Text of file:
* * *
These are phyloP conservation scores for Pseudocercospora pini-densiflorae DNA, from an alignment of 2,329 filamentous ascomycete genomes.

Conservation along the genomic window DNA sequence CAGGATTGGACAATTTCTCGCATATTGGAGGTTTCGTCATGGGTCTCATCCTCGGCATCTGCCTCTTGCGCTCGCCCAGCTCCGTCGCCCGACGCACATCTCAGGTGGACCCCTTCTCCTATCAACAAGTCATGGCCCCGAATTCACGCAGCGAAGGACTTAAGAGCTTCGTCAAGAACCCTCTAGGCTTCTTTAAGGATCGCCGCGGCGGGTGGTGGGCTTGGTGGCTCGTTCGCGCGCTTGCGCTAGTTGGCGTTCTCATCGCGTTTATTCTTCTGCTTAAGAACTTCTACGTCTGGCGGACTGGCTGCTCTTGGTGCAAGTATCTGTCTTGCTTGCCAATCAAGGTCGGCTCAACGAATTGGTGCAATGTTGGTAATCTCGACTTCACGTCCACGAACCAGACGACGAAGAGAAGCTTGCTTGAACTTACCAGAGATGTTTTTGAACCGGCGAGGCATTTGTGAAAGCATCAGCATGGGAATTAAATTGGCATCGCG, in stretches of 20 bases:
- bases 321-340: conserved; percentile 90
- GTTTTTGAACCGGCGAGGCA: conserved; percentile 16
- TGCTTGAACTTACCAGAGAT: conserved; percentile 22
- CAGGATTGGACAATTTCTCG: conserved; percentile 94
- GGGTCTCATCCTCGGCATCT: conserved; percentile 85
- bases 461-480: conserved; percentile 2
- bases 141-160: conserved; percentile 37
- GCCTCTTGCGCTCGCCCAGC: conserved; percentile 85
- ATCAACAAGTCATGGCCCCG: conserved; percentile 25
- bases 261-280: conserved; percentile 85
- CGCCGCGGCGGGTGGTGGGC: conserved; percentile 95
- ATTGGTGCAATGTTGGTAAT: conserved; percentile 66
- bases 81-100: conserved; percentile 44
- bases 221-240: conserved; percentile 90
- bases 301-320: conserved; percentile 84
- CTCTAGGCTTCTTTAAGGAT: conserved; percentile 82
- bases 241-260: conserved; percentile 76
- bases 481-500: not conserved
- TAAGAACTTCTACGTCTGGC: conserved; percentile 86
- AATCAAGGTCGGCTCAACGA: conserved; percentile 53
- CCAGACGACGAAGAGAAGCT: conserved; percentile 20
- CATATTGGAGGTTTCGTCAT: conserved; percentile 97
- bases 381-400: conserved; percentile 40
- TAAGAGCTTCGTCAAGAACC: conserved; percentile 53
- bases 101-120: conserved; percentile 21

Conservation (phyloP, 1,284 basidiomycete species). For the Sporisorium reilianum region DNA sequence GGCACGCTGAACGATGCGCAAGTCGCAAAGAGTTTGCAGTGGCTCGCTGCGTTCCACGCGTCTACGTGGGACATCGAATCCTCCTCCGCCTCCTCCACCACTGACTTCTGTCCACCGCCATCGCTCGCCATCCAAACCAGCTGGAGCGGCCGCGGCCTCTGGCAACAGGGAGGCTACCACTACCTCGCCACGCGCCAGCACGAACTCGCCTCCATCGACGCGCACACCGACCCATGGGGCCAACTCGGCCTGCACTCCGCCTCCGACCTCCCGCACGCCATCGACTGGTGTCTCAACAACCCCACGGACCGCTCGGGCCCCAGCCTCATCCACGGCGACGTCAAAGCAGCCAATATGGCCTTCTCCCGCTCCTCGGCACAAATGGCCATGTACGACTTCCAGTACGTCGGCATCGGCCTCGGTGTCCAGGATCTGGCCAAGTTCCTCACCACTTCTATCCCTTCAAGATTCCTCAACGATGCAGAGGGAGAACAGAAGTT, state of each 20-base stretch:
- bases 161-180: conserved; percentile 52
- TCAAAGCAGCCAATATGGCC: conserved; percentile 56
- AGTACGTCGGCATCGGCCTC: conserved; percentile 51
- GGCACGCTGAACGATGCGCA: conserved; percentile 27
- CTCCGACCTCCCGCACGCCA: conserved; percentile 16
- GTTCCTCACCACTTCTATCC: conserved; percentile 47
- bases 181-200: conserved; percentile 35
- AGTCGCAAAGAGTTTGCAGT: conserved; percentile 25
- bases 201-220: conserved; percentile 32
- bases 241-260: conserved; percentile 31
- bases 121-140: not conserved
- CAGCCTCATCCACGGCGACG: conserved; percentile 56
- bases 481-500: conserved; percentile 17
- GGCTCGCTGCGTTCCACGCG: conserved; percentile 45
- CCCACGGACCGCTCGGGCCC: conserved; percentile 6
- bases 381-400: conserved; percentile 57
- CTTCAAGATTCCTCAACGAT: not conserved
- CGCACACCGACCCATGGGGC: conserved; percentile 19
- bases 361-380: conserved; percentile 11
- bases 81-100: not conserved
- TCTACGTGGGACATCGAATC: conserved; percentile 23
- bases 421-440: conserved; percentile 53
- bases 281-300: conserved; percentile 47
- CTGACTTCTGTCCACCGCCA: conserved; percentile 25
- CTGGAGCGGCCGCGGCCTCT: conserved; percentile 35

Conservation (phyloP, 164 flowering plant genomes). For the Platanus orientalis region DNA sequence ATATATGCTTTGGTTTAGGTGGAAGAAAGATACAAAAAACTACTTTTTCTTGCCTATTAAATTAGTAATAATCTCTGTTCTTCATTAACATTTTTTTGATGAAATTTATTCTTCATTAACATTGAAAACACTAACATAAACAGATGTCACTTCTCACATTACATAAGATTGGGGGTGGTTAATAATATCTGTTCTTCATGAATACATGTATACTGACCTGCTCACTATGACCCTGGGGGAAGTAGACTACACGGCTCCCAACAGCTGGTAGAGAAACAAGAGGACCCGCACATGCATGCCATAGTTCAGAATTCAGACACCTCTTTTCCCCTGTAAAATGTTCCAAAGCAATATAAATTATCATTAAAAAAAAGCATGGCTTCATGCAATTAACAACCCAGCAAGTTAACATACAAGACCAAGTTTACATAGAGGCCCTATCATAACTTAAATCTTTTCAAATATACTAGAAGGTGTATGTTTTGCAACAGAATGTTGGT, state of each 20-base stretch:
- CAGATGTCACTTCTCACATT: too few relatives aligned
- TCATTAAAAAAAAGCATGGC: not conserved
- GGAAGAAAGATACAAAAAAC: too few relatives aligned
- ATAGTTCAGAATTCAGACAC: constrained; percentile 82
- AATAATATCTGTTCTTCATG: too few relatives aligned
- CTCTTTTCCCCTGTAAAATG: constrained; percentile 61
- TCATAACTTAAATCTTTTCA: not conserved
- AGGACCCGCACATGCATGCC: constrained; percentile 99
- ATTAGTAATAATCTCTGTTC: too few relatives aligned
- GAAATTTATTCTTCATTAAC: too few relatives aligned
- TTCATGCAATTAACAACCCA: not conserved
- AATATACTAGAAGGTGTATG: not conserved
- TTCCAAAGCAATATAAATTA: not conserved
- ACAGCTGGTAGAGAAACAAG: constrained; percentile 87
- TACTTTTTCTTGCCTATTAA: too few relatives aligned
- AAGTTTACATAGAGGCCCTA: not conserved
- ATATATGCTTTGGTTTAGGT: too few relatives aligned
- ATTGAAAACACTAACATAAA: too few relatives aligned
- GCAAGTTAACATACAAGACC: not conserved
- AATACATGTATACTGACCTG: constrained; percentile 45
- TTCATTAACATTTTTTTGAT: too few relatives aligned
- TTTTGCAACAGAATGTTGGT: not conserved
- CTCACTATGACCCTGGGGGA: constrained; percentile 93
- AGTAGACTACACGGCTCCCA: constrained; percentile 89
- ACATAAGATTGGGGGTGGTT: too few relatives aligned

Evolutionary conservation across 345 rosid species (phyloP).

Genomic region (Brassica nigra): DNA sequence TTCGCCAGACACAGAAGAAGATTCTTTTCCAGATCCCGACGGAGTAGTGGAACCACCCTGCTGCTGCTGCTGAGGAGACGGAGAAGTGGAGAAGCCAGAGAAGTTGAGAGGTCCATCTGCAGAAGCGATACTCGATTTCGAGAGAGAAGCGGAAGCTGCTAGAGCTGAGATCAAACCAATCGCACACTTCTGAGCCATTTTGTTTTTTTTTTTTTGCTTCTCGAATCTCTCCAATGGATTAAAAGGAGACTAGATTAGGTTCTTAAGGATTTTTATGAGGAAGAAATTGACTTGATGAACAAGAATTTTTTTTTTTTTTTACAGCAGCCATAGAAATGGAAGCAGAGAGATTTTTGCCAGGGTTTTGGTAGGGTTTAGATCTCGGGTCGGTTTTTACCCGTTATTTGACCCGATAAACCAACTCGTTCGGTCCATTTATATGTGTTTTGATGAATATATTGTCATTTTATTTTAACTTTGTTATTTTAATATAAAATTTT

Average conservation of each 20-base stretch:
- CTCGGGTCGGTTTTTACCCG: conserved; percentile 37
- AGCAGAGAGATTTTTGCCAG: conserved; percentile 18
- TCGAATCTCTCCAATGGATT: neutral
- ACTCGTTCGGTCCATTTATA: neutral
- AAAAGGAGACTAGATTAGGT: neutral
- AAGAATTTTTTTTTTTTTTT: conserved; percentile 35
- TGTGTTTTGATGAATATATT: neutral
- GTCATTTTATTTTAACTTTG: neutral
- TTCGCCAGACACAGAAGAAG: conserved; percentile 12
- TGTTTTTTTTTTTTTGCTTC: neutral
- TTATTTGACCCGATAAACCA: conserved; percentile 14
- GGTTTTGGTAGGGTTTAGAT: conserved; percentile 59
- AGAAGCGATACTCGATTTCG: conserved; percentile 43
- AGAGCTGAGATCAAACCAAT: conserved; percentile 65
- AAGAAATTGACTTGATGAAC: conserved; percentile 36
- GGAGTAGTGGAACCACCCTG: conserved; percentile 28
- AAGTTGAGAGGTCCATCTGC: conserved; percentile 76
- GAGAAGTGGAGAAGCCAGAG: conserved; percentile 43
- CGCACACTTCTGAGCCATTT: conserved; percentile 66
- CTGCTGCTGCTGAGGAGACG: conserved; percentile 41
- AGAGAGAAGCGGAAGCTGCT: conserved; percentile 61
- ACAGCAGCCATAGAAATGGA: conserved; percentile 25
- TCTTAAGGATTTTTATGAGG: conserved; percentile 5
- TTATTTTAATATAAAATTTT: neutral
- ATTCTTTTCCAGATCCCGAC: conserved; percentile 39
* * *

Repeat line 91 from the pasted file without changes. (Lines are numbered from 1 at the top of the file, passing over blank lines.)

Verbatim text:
- TTCGCCAGACACAGAAGAAG: conserved; percentile 12